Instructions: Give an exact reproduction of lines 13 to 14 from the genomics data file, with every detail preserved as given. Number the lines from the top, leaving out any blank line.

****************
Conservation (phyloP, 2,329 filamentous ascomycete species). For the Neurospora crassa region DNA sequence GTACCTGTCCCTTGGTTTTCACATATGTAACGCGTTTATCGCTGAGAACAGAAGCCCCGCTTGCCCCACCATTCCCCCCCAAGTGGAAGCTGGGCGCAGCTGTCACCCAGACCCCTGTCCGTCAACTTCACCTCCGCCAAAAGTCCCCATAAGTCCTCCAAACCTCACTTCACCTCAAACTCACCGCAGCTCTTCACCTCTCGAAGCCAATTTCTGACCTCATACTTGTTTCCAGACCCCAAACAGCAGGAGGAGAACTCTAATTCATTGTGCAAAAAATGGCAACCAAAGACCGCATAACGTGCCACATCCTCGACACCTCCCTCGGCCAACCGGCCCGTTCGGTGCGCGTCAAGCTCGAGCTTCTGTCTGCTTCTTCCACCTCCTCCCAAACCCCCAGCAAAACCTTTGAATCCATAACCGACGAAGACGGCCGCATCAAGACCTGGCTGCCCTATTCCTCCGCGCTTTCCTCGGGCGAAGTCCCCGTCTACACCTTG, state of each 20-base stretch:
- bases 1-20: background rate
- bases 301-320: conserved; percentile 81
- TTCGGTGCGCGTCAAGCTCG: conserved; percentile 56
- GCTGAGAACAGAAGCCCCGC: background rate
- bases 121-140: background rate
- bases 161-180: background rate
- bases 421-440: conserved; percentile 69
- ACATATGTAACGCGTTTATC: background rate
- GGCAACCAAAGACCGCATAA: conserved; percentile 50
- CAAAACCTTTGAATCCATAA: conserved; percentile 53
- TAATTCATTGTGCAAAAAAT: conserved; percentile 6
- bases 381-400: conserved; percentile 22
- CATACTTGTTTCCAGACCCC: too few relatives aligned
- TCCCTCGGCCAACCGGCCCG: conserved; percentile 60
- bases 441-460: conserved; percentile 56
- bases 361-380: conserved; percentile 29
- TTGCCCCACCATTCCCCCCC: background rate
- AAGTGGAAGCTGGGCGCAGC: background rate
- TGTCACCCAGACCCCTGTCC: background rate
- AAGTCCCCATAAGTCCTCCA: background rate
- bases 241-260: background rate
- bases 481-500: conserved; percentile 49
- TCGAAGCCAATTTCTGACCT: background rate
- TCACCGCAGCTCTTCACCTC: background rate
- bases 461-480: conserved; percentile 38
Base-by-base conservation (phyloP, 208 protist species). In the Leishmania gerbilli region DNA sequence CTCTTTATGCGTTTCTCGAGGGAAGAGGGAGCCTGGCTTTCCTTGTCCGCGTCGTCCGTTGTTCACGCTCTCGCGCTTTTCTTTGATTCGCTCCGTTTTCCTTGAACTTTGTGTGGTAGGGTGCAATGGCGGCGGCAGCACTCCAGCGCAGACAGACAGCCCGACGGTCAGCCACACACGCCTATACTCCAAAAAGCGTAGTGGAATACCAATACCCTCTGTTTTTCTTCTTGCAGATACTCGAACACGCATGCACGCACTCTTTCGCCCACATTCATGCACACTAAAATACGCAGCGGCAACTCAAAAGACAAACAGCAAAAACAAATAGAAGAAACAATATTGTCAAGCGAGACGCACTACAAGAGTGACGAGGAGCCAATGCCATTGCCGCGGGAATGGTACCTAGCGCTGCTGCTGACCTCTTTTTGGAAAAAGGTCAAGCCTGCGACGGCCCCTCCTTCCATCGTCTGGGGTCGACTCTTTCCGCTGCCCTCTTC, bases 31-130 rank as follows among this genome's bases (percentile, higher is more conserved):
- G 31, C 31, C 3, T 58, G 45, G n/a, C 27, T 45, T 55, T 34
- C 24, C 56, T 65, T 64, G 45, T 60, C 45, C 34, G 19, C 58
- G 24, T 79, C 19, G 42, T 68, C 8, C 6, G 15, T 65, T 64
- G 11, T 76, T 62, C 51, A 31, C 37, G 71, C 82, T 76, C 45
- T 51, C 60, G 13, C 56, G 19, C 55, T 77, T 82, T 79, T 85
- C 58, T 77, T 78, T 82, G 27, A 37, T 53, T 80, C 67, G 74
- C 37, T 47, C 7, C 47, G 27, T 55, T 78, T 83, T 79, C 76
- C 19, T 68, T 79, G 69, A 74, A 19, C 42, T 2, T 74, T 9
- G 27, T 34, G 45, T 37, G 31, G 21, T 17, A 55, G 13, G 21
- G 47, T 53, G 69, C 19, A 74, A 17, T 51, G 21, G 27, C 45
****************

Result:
- bases 381-400: conserved; percentile 22
- CATACTTGTTTCCAGACCCC: too few relatives aligned